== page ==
[The Poisoners] exposes the secret use of poisons and diseases in the Rhodesian bush war and independent Zimbabwe, and the apparent connection to the 2001 anthrax attacks in the United States; the enquiry into the chemical and biological warfare programme in South Africa known as Project Coast, discovered through the arrest and failed prosecution of Dr Wouter Basson; the use of toxic compounds such as Virodene to treat patients at the height of the Aids epidemic in South Africa, and the insistence of the government that proven therapies like Nevirapine, which could have saved hundreds of thousands of lives, were in fact poisons; and the history of poisoning and accusations of poisoning in the modern history of the African National Congress, from its guerrilla camps in Angola to Jacob Zuma’s suggestion that his fourth wife collaborated with a foreign intelligence agency to have him murdered.

But The Poisoners is not merely a book of history. It is also a meditation, by a most perceptive commentator, on the meaning of race, on the unhappy history of black and white in southern Africa, and on the nature of good and evil.

In your cover, the classic skull, visual signifier of the deadly threat of poison, is here, but subverted with the use of colour and the vibrancy, which also reeks of toxicity: it’s remarkably un-cliched for such a familiar harbinger image…

Could you tell us a bit about the decisions behind this cover? Do you feel differently about designing for non-fiction – especially something that is figured as epically as this – or find a need to approach it in a different way?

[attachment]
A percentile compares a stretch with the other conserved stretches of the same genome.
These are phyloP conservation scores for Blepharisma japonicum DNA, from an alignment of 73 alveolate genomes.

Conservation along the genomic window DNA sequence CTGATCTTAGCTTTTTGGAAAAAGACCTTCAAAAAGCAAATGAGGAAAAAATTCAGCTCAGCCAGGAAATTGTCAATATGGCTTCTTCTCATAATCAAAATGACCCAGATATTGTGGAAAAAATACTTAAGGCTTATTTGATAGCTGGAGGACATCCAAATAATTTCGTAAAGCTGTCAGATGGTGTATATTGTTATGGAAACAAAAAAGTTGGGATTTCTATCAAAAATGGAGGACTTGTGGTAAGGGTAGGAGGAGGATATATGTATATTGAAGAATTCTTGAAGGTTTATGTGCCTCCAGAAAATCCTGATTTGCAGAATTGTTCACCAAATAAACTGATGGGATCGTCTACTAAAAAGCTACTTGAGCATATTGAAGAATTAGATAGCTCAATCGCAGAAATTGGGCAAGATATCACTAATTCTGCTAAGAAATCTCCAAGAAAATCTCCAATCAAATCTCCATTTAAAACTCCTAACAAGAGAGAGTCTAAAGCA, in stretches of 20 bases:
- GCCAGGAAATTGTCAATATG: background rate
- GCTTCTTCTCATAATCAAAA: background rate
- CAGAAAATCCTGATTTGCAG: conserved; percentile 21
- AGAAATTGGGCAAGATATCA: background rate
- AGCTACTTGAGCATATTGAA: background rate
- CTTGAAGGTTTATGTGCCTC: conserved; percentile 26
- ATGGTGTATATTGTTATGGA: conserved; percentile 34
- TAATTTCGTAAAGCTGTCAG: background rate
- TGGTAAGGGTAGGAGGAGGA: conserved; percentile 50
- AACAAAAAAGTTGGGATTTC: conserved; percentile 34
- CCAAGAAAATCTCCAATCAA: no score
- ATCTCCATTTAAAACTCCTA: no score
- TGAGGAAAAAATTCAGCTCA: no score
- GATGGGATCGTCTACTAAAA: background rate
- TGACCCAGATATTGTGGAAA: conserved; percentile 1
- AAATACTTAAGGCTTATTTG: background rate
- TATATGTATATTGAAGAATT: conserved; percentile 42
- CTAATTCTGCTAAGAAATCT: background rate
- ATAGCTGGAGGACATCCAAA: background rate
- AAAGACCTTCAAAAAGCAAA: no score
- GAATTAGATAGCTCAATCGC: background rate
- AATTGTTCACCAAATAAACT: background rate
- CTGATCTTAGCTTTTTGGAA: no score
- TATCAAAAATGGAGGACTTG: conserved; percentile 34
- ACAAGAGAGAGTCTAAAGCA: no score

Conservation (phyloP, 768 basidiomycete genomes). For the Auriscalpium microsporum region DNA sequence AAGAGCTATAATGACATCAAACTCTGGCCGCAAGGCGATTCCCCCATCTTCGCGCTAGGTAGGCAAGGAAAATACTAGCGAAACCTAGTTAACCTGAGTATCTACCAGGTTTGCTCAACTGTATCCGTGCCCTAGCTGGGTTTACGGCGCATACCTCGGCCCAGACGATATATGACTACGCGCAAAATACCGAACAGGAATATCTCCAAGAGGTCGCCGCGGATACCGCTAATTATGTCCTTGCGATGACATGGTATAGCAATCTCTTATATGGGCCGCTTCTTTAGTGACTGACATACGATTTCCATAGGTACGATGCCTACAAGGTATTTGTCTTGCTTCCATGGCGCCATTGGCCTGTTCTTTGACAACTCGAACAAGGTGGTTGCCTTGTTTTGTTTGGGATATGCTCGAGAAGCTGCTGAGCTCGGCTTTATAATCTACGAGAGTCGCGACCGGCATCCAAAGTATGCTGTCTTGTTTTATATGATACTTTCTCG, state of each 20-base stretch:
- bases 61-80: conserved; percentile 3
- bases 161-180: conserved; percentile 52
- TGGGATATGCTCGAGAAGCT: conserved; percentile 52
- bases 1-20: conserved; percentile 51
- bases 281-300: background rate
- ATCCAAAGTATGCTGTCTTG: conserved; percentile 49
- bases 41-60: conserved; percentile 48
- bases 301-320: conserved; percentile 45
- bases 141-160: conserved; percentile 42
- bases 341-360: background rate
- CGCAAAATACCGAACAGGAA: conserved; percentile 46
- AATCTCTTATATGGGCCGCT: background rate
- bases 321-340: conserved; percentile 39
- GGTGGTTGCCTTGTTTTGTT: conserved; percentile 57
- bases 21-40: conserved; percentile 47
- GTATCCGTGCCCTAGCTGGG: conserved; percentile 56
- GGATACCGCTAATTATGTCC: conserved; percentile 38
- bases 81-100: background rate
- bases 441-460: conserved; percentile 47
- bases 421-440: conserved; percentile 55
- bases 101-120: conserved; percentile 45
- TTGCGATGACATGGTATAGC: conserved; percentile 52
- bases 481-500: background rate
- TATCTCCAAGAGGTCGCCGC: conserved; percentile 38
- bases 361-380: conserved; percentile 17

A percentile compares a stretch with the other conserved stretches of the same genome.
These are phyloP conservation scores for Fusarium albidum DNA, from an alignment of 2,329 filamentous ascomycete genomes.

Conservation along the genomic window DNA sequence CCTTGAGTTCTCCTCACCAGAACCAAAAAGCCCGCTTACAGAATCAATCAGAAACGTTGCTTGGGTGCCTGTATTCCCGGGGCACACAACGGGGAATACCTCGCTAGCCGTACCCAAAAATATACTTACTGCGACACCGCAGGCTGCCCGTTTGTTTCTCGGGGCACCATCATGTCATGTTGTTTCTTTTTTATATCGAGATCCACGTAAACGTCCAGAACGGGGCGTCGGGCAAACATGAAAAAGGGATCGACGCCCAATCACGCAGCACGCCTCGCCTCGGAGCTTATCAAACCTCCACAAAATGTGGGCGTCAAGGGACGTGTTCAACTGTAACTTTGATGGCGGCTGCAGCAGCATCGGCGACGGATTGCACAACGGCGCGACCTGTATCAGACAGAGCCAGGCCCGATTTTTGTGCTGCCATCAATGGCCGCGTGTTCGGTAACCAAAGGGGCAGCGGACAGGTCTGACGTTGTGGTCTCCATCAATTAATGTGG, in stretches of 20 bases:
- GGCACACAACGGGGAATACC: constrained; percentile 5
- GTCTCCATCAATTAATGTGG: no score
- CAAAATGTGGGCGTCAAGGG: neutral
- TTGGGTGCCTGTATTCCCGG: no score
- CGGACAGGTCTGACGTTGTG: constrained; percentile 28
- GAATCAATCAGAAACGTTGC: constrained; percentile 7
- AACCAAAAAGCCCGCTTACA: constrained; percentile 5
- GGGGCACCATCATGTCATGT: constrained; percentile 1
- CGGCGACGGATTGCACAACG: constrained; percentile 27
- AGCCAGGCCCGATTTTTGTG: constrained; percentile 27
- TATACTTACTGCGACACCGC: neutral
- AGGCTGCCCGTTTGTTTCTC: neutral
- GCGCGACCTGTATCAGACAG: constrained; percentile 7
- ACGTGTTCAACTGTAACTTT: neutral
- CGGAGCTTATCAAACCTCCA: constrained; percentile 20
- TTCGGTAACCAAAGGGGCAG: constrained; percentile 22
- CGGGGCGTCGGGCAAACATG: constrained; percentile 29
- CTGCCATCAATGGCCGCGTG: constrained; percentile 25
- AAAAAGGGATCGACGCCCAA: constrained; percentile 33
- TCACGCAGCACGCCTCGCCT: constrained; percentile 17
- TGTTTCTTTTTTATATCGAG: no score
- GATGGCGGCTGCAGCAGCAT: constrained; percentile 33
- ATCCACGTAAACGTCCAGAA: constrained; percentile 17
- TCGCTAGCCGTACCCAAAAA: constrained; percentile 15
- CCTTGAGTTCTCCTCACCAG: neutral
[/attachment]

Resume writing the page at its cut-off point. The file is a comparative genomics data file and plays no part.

MR:  The Poisoners is not only an account of poisoning in our history, but a deeper look into the motivation of the poisoners. The cover almost serves as a health warning, as the book uncovers some uncomfortable truths. 

AiW: All three books have the same publisher – Umuzi, an imprint of Penguin Random House South Africa. Do you tend to work with them or with particular publishers a lot?

MR:  Yes, I do. I’ve been very fortunate to have long-standing relationships with some publishers, designing not only covers, but also entire illustrated books. 

AiW: Can I ask about spines and back covers? How much input did you have there? And, if relevant, how did that differ or relate to designing the front?

MR:  The spine and back cover is the cover designer’s opportunity to look at a book as a 3D object. Apart from set rules regarding placement of barcodes and logos, and the necessity of fitting a blurb, the spine and back cover could support, or contradict, the front cover design.

AiW: A while back, there was discussion in the books community about book covers of African writers conforming to, and so perpetuating and confirming a certain aesthetic and expectation about writing from the continent – the “acacia tree meme” (summarised here at Africa is a Country). Thanks to designers out there doing and getting recognition for the sensitivity and intelligence of their work – such as your good self – and initiatives like GBAS, which can only help to put the significance of book cover design, among all the many ways a book is “pre-read”, to the forefront, this has been receding. But I wonder if a) you have any comment on this and/or b) as a follow-on, whether certain aspects of the market, local and/or international, if any, concern you when designing? And/or c) on a slightly different tack, do you worry about repeating yourself in your own design practice?